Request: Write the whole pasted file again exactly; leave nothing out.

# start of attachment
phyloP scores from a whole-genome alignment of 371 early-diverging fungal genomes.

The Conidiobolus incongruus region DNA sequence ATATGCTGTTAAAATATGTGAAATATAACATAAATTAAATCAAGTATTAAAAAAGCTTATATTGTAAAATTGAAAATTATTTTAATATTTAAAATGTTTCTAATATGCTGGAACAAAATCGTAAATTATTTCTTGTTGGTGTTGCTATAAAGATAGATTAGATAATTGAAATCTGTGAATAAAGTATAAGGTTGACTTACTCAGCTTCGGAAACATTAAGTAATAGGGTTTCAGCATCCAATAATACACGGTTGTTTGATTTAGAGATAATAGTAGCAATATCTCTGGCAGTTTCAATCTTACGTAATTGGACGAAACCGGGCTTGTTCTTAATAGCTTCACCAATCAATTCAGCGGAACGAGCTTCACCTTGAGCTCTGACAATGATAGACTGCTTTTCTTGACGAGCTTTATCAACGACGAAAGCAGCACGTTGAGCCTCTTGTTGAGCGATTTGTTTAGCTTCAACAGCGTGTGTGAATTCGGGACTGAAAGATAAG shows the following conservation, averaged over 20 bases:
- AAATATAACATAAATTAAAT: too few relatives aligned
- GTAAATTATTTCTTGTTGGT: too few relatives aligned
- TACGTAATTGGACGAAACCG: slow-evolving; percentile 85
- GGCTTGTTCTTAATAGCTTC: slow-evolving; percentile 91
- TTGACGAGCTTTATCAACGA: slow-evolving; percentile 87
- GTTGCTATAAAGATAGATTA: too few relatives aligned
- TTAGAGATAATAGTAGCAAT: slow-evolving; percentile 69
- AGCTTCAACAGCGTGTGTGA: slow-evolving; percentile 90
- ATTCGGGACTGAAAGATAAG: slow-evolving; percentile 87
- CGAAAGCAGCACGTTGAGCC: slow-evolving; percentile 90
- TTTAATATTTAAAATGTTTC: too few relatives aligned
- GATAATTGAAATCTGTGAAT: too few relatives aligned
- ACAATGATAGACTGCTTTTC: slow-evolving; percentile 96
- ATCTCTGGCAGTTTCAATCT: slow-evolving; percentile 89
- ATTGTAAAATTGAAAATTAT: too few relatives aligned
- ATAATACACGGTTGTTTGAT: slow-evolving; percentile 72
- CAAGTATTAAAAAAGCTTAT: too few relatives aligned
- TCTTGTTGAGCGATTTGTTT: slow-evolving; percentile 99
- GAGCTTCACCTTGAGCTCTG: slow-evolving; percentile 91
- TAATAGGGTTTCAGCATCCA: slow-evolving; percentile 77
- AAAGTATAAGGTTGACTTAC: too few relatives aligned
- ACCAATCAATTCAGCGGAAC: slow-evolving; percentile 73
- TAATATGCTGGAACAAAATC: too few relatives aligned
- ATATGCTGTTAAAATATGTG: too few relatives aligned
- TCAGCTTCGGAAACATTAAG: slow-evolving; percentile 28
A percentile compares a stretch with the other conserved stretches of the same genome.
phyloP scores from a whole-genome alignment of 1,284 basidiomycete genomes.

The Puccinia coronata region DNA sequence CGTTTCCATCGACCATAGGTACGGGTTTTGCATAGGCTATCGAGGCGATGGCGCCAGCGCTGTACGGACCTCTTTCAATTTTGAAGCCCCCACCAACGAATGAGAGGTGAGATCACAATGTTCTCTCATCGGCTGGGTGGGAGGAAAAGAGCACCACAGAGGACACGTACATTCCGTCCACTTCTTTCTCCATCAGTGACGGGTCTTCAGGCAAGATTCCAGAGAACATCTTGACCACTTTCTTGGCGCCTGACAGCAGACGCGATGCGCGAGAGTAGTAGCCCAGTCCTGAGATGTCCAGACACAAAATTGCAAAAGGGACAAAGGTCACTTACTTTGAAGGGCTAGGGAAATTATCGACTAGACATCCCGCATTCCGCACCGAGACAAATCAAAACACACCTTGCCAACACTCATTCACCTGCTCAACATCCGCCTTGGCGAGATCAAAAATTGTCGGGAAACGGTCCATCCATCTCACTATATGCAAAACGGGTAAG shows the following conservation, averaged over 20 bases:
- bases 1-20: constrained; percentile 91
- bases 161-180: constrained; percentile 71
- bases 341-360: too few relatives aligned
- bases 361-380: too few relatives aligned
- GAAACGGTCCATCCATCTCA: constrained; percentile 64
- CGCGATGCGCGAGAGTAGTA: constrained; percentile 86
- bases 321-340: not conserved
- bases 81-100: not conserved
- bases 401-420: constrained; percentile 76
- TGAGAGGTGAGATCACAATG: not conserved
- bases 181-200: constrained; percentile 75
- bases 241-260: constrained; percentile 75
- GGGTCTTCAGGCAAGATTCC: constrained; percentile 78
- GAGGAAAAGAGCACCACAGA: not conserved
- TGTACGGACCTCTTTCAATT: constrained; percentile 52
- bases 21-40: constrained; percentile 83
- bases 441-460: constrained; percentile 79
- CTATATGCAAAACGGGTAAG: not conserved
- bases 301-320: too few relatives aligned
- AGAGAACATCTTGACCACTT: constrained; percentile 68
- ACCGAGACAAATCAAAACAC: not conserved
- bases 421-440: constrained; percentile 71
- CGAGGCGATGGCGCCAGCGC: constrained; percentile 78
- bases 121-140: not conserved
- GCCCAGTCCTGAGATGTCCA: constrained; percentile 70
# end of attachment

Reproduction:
phyloP scores from a whole-genome alignment of 371 early-diverging fungal genomes.

The Conidiobolus incongruus region DNA sequence ATATGCTGTTAAAATATGTGAAATATAACATAAATTAAATCAAGTATTAAAAAAGCTTATATTGTAAAATTGAAAATTATTTTAATATTTAAAATGTTTCTAATATGCTGGAACAAAATCGTAAATTATTTCTTGTTGGTGTTGCTATAAAGATAGATTAGATAATTGAAATCTGTGAATAAAGTATAAGGTTGACTTACTCAGCTTCGGAAACATTAAGTAATAGGGTTTCAGCATCCAATAATACACGGTTGTTTGATTTAGAGATAATAGTAGCAATATCTCTGGCAGTTTCAATCTTACGTAATTGGACGAAACCGGGCTTGTTCTTAATAGCTTCACCAATCAATTCAGCGGAACGAGCTTCACCTTGAGCTCTGACAATGATAGACTGCTTTTCTTGACGAGCTTTATCAACGACGAAAGCAGCACGTTGAGCCTCTTGTTGAGCGATTTGTTTAGCTTCAACAGCGTGTGTGAATTCGGGACTGAAAGATAAG shows the following conservation, averaged over 20 bases:
- AAATATAACATAAATTAAAT: too few relatives aligned
- GTAAATTATTTCTTGTTGGT: too few relatives aligned
- TACGTAATTGGACGAAACCG: slow-evolving; percentile 85
- GGCTTGTTCTTAATAGCTTC: slow-evolving; percentile 91
- TTGACGAGCTTTATCAACGA: slow-evolving; percentile 87
- GTTGCTATAAAGATAGATTA: too few relatives aligned
- TTAGAGATAATAGTAGCAAT: slow-evolving; percentile 69
- AGCTTCAACAGCGTGTGTGA: slow-evolving; percentile 90
- ATTCGGGACTGAAAGATAAG: slow-evolving; percentile 87
- CGAAAGCAGCACGTTGAGCC: slow-evolving; percentile 90
- TTTAATATTTAAAATGTTTC: too few relatives aligned
- GATAATTGAAATCTGTGAAT: too few relatives aligned
- ACAATGATAGACTGCTTTTC: slow-evolving; percentile 96
- ATCTCTGGCAGTTTCAATCT: slow-evolving; percentile 89
- ATTGTAAAATTGAAAATTAT: too few relatives aligned
- ATAATACACGGTTGTTTGAT: slow-evolving; percentile 72
- CAAGTATTAAAAAAGCTTAT: too few relatives aligned
- TCTTGTTGAGCGATTTGTTT: slow-evolving; percentile 99
- GAGCTTCACCTTGAGCTCTG: slow-evolving; percentile 91
- TAATAGGGTTTCAGCATCCA: slow-evolving; percentile 77
- AAAGTATAAGGTTGACTTAC: too few relatives aligned
- ACCAATCAATTCAGCGGAAC: slow-evolving; percentile 73
- TAATATGCTGGAACAAAATC: too few relatives aligned
- ATATGCTGTTAAAATATGTG: too few relatives aligned
- TCAGCTTCGGAAACATTAAG: slow-evolving; percentile 28
A percentile compares a stretch with the other conserved stretches of the same genome.
phyloP scores from a whole-genome alignment of 1,284 basidiomycete genomes.

The Puccinia coronata region DNA sequence CGTTTCCATCGACCATAGGTACGGGTTTTGCATAGGCTATCGAGGCGATGGCGCCAGCGCTGTACGGACCTCTTTCAATTTTGAAGCCCCCACCAACGAATGAGAGGTGAGATCACAATGTTCTCTCATCGGCTGGGTGGGAGGAAAAGAGCACCACAGAGGACACGTACATTCCGTCCACTTCTTTCTCCATCAGTGACGGGTCTTCAGGCAAGATTCCAGAGAACATCTTGACCACTTTCTTGGCGCCTGACAGCAGACGCGATGCGCGAGAGTAGTAGCCCAGTCCTGAGATGTCCAGACACAAAATTGCAAAAGGGACAAAGGTCACTTACTTTGAAGGGCTAGGGAAATTATCGACTAGACATCCCGCATTCCGCACCGAGACAAATCAAAACACACCTTGCCAACACTCATTCACCTGCTCAACATCCGCCTTGGCGAGATCAAAAATTGTCGGGAAACGGTCCATCCATCTCACTATATGCAAAACGGGTAAG shows the following conservation, averaged over 20 bases:
- bases 1-20: constrained; percentile 91
- bases 161-180: constrained; percentile 71
- bases 341-360: too few relatives aligned
- bases 361-380: too few relatives aligned
- GAAACGGTCCATCCATCTCA: constrained; percentile 64
- CGCGATGCGCGAGAGTAGTA: constrained; percentile 86
- bases 321-340: not conserved
- bases 81-100: not conserved
- bases 401-420: constrained; percentile 76
- TGAGAGGTGAGATCACAATG: not conserved
- bases 181-200: constrained; percentile 75
- bases 241-260: constrained; percentile 75
- GGGTCTTCAGGCAAGATTCC: constrained; percentile 78
- GAGGAAAAGAGCACCACAGA: not conserved
- TGTACGGACCTCTTTCAATT: constrained; percentile 52
- bases 21-40: constrained; percentile 83
- bases 441-460: constrained; percentile 79
- CTATATGCAAAACGGGTAAG: not conserved
- bases 301-320: too few relatives aligned
- AGAGAACATCTTGACCACTT: constrained; percentile 68
- ACCGAGACAAATCAAAACAC: not conserved
- bases 421-440: constrained; percentile 71
- CGAGGCGATGGCGCCAGCGC: constrained; percentile 78
- bases 121-140: not conserved
- GCCCAGTCCTGAGATGTCCA: constrained; percentile 70